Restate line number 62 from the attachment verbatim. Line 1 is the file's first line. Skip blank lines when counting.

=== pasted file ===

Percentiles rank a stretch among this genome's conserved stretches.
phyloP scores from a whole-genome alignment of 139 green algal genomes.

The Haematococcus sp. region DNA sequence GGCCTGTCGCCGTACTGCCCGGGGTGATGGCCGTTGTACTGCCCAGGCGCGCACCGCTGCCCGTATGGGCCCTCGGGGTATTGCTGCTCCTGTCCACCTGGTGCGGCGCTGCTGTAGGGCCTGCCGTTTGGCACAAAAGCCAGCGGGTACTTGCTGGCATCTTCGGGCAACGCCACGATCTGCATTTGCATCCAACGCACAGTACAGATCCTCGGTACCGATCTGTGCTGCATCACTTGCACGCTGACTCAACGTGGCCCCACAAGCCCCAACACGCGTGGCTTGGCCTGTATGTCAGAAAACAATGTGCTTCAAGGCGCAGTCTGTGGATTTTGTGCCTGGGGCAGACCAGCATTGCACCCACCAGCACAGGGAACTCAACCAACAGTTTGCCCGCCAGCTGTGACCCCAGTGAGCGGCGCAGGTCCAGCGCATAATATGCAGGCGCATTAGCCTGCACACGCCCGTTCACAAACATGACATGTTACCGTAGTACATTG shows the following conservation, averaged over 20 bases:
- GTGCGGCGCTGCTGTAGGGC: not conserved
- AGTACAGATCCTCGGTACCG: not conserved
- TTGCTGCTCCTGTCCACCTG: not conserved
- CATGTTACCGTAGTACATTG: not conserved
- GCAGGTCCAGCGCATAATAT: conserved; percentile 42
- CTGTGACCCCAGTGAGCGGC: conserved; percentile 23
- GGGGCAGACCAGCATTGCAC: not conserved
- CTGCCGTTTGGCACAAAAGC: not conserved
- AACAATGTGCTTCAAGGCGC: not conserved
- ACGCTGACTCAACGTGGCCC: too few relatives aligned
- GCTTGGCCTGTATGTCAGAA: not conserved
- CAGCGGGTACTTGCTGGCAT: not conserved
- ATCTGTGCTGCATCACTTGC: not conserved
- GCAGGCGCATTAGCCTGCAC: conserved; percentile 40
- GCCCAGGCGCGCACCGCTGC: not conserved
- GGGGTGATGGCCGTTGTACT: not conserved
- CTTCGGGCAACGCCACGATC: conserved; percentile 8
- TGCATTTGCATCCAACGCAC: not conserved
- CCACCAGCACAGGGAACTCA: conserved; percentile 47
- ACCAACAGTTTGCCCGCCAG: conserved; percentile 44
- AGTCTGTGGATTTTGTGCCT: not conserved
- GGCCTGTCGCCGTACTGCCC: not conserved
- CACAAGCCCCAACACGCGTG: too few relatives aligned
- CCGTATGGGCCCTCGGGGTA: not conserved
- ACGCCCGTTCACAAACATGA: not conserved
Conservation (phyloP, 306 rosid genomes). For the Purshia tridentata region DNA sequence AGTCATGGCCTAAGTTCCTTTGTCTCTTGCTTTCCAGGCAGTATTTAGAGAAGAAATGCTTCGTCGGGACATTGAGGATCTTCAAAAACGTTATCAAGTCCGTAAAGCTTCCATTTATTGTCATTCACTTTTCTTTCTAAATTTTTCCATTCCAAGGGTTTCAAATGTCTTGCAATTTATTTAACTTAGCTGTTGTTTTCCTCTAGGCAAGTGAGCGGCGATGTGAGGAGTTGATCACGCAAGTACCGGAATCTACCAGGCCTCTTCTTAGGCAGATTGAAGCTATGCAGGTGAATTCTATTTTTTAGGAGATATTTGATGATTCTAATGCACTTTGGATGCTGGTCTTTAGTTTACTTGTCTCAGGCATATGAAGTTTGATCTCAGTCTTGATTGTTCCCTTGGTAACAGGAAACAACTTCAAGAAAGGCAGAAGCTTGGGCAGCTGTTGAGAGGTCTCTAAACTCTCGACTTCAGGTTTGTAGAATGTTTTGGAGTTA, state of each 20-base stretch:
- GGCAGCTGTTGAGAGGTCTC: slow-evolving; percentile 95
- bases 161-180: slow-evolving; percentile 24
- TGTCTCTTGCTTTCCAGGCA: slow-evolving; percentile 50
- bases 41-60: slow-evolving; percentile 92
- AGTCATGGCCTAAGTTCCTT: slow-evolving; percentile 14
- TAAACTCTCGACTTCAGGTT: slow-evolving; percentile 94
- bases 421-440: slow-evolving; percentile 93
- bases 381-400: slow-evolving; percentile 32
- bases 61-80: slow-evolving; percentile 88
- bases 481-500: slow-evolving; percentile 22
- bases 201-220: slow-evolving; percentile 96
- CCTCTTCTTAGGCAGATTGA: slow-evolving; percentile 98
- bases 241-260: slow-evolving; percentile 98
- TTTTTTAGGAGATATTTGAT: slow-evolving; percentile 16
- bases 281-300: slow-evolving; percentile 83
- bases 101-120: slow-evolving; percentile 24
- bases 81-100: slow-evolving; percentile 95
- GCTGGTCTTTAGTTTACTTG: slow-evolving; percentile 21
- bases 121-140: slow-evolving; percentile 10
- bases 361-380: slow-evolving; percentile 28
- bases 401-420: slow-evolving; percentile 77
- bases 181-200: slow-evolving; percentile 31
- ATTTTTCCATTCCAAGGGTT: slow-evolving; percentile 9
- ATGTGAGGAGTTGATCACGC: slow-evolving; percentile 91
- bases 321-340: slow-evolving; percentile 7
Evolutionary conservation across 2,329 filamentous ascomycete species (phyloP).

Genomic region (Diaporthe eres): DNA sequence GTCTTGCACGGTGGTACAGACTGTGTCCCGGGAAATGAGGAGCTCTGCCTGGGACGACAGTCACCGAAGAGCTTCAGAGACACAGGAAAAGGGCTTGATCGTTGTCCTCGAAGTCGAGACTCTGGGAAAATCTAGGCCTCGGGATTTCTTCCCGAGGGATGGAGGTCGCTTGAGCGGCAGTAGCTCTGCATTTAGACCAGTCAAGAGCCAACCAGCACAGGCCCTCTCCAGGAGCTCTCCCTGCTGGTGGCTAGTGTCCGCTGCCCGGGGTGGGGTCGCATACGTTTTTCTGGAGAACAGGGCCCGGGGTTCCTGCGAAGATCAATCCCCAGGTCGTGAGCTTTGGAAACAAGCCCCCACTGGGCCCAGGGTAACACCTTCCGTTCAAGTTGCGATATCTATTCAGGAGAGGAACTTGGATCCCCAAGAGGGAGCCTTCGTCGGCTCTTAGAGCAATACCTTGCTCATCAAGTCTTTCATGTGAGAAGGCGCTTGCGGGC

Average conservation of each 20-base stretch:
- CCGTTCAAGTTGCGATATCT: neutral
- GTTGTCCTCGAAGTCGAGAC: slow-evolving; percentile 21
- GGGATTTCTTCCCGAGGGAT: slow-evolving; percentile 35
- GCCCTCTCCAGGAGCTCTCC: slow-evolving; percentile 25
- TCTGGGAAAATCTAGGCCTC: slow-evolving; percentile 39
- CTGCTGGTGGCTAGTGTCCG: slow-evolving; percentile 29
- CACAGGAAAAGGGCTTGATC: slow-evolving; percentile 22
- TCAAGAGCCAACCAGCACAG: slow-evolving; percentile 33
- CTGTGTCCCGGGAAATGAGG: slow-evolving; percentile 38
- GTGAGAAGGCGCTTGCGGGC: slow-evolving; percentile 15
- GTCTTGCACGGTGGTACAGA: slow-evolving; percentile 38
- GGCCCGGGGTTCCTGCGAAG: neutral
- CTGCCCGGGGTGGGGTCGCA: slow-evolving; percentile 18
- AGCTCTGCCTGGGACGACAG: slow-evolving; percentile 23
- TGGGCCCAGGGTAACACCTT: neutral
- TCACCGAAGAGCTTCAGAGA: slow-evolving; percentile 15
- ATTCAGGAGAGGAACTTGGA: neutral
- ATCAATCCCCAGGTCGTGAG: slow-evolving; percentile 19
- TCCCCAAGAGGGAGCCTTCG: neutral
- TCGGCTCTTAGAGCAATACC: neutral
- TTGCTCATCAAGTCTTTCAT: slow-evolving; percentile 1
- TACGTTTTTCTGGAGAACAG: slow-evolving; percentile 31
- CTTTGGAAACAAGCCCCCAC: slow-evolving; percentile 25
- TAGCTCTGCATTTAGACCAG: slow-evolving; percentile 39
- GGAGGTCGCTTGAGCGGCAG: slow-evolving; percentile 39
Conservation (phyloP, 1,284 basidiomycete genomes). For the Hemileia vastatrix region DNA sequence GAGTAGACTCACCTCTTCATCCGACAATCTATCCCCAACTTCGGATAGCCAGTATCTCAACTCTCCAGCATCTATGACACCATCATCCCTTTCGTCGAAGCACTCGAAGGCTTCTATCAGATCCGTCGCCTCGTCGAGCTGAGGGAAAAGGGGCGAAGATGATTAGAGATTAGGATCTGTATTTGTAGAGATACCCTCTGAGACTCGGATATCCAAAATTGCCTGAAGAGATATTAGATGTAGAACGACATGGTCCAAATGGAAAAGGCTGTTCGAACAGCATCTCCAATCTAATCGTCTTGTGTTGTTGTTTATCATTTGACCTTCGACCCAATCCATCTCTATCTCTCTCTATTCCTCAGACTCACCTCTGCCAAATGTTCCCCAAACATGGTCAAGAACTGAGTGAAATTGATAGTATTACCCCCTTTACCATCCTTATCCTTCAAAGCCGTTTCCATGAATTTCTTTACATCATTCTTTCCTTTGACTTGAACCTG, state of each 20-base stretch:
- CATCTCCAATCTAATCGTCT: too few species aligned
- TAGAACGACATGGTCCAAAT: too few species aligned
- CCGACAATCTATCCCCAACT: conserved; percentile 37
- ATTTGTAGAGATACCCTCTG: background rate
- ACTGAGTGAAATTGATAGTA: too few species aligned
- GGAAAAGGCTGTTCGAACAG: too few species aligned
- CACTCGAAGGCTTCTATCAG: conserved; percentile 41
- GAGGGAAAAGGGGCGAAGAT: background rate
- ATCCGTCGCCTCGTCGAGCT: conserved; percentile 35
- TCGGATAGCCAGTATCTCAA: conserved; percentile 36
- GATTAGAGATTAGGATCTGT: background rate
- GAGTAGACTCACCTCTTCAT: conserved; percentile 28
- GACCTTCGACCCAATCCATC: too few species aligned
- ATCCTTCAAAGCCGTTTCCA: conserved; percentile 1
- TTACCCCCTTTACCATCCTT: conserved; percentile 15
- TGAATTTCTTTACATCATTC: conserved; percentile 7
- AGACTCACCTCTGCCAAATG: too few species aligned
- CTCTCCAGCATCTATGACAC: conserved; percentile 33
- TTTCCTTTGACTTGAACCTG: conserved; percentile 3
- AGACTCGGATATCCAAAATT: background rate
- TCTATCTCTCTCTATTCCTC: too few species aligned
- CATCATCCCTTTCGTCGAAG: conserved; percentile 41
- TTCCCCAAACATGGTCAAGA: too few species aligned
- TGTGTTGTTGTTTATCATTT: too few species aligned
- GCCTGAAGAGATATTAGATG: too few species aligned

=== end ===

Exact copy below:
- TCTGGGAAAATCTAGGCCTC: slow-evolving; percentile 39